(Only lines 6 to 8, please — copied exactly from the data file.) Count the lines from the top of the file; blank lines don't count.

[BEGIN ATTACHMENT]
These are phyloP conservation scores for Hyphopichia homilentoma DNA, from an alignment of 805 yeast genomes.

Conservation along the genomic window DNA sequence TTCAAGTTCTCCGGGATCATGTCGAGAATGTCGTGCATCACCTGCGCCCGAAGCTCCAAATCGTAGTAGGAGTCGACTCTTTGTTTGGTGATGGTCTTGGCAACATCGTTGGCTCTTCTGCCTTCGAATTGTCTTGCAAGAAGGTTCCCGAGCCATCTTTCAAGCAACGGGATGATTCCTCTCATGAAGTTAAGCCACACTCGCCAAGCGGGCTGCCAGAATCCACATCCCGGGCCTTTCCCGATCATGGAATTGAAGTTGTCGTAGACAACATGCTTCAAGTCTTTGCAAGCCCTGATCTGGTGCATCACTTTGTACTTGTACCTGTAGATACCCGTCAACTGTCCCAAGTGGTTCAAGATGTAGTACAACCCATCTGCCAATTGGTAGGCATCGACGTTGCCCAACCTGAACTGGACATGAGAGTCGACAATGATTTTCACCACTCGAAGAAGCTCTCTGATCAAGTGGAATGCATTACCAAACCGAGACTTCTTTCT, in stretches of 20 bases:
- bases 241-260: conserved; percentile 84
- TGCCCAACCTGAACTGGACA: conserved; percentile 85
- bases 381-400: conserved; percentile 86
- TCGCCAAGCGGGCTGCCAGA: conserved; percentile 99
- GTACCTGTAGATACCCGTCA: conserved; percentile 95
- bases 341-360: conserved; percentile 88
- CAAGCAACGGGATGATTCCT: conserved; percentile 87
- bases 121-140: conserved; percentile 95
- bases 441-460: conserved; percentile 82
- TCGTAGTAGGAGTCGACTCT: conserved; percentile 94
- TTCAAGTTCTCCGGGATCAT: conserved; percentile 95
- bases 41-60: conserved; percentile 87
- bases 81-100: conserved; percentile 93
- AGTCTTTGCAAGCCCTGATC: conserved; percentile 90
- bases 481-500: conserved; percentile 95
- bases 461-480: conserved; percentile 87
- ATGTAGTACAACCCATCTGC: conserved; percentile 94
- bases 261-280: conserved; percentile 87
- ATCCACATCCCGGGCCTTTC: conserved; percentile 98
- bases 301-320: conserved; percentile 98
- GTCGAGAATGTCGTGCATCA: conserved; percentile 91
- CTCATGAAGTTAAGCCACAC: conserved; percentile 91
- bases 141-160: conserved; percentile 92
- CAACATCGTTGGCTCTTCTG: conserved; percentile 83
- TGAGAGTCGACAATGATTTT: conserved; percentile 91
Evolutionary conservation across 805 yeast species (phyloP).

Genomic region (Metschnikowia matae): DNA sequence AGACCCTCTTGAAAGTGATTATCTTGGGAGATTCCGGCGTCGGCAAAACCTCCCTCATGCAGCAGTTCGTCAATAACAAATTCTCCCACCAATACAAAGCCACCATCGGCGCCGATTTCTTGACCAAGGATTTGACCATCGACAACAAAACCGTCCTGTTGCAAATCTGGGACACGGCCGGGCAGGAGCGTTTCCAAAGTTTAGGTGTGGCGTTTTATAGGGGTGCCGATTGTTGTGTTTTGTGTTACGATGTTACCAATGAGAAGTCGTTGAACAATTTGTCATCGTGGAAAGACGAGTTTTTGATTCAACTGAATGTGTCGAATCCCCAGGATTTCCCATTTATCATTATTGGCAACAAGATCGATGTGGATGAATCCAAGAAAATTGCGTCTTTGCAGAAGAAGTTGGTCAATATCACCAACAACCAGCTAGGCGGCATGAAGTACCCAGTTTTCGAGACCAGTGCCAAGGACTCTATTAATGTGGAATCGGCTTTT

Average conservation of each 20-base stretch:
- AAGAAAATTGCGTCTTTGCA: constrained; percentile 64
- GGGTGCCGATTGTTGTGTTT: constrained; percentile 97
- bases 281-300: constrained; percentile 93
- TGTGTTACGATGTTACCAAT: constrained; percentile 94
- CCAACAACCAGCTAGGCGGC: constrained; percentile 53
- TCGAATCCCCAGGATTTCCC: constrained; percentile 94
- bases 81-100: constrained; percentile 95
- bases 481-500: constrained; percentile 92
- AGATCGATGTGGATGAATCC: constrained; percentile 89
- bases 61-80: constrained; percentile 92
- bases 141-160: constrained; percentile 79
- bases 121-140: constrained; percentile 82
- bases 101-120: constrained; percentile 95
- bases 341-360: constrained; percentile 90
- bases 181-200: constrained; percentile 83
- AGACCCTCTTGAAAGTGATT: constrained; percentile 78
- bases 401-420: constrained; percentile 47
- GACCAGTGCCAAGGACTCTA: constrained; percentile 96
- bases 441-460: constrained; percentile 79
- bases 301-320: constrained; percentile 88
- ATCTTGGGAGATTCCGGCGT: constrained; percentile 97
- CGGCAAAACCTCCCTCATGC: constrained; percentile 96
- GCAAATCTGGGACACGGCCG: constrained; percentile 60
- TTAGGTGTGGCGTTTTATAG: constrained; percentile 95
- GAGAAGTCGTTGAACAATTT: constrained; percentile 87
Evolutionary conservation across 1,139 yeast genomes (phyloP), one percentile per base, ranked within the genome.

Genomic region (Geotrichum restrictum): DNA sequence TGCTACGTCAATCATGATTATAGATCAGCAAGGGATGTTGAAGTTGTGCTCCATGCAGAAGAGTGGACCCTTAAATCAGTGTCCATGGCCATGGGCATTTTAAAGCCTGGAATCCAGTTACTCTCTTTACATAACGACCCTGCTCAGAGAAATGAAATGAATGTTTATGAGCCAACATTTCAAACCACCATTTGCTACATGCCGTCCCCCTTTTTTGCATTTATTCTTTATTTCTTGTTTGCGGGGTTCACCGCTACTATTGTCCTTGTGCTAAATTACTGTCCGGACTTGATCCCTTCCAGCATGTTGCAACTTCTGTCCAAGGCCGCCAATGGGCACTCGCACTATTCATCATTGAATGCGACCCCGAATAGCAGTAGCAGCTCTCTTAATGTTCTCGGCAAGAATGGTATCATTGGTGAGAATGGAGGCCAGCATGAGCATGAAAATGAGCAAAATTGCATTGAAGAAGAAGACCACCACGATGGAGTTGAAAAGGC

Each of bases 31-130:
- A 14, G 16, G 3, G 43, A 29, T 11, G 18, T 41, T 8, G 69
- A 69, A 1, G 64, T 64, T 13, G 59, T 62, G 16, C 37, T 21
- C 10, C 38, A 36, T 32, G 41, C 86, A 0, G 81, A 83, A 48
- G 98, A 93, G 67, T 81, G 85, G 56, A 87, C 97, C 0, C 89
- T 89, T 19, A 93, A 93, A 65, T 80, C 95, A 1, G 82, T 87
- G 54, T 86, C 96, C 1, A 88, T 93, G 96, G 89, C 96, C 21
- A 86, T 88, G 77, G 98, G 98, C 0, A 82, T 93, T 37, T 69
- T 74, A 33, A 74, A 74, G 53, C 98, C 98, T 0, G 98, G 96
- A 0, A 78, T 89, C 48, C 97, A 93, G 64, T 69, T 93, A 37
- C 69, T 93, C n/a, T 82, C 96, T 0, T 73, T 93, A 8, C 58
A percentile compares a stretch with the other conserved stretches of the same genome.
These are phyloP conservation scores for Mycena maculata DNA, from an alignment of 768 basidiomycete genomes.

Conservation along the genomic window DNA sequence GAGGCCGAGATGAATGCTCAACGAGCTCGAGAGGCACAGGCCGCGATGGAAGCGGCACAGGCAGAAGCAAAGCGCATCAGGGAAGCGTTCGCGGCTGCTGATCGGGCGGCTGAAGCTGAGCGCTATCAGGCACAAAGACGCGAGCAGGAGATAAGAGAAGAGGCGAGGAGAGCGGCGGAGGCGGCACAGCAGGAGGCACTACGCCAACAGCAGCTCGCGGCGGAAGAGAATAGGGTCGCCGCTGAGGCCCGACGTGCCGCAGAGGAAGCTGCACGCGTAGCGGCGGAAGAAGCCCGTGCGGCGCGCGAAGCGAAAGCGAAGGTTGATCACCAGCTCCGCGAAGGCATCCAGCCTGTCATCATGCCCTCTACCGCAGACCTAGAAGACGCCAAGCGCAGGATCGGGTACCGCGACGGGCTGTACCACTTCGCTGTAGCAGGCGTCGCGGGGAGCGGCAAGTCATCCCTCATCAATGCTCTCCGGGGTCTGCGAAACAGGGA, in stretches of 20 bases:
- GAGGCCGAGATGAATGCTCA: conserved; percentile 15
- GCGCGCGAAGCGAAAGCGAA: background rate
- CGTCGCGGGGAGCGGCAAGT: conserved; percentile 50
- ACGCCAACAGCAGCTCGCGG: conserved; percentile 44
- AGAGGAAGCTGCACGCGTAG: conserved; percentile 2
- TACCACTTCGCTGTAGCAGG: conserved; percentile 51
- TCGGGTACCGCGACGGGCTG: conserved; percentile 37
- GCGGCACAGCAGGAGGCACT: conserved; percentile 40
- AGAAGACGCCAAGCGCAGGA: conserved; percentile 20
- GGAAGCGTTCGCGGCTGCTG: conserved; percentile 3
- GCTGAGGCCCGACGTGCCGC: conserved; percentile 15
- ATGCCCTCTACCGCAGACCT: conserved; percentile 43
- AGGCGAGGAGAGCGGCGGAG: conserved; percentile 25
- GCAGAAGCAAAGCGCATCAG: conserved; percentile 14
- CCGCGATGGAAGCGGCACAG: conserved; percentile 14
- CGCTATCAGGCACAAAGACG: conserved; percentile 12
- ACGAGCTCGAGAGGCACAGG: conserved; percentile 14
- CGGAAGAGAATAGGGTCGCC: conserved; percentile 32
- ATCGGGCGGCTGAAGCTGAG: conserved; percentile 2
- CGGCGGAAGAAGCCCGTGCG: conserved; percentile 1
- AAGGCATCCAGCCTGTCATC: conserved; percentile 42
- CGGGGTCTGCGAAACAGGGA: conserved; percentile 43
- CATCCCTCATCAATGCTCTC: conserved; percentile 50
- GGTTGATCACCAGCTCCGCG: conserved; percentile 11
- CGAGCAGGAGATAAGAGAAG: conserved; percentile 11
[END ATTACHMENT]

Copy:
- TCGCCAAGCGGGCTGCCAGA: conserved; percentile 99
- GTACCTGTAGATACCCGTCA: conserved; percentile 95
- bases 341-360: conserved; percentile 88